The law of love is again used as the rule of faith and practice. Stronger Christians limit what they are free to do so that no younger or weaker believer’s faith is destroyed by their liberty! Paul went on to emphasize this, “Therefore, if what I eat causes my brother to fall into sin, I will never eat meat again, so that I will not cause him to fall.” (1st Corinthians 8:13) “Knowledge puffs up, but love builds up.” (1st Corinthians 8:1b) Check out your love level today!
Scripture reading for June 1st: Job 35-37
“I get my knowledge from afar; I will ascribe justice to my Maker. Be assured that my words are not false; one perfect in knowledge is with you.” Job 36:3-4
Have you ever been around a person who thinks he knows everything? For every question, he has an answer and he even has information you did not ask for. Elihu seems to be such a person. He boasts of his great wisdom and does seem to have some good information. However, as I read this section, I get the feeling that Elihu is not much different from the other three friends. He seems to talk down to Job and subtly accuse Job of not knowing God. He claims to know God perfectly. (Job 36:4)
Elihu stated that God commands sinners to repent and that if they listen, they will spend the rest of their days in prosperity. (Job 36:11) This argument has already been hashed around by Job and Job reminded them that this was not always the case. Sometimes the wicked prosper and nothing seems to touch them here on earth. (Job 21:7-14) We cannot always presume that our life on earth has to be a certain way based on our behavior. God may allow other things to work out His purposes in our life, but they will all be for our good if we love him. (Romans 8:28)
Elihu also stated that our sin has no effect on God. (Job 35:6) Sin does have an effect on God. It provokes his anger and all sin is against God first. Without His Law we would not know sin, good or evil. God’s revelation of His Law and the consequences of sin show God’s concern. Of course, Job is before the Law was written but God never changes and His character is the same then as now!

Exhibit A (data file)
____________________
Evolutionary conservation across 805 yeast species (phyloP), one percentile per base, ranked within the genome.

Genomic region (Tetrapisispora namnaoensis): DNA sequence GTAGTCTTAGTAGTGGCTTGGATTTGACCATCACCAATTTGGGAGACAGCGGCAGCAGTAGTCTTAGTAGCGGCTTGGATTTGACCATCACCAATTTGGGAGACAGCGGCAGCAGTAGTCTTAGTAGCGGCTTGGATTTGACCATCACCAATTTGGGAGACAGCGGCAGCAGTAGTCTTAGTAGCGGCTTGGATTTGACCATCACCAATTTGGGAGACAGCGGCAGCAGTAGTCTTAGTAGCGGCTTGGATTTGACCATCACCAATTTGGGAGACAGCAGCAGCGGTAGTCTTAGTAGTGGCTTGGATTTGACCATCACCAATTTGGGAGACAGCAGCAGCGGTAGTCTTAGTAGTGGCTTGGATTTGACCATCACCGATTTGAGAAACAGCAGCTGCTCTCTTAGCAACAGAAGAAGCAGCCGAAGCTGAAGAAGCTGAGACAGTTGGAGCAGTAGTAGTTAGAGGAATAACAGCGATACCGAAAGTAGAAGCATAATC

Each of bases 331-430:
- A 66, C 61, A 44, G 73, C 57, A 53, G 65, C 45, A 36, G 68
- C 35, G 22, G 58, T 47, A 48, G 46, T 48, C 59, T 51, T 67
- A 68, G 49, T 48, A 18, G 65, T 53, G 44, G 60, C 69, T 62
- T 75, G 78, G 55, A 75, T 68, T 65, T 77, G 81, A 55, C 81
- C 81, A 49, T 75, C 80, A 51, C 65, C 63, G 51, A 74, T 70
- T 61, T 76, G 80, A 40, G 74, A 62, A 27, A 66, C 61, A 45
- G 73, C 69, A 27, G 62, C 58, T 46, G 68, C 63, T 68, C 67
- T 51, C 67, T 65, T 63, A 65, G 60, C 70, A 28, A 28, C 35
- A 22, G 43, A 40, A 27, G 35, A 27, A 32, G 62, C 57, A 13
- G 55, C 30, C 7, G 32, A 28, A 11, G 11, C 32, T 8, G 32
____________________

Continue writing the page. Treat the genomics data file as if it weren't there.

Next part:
Elihu also warned Job not to turn to evil and accused him of preferring evil to affliction. (Job 36:21) This also is presumptuous on Elihu’s part. When we think that we are perfect in knowledge, we can easily become judgmental and critical of others. Knowledge puffs us up, but love builds us up! (1st Corinthians 8:1b) Elihu’s analogy’s of God’s greatness and majesty must have caused Job to think and further examine his own heart. Elihu’s last words told of God coming in majesty and splendor, but beyond our reach! How ironic that God Himself next speaks to Job!
As I ponder these dissertations by Job’s friends, I am reminded of my own need to be more quiet and listen longer before I speak. (James 1:19-20) No one is perfect in knowledge and understanding but the Lord! He is our helper and guide! In all our ways we must acknowledge Him, and He will direct our paths! (Proverbs 3:5-7)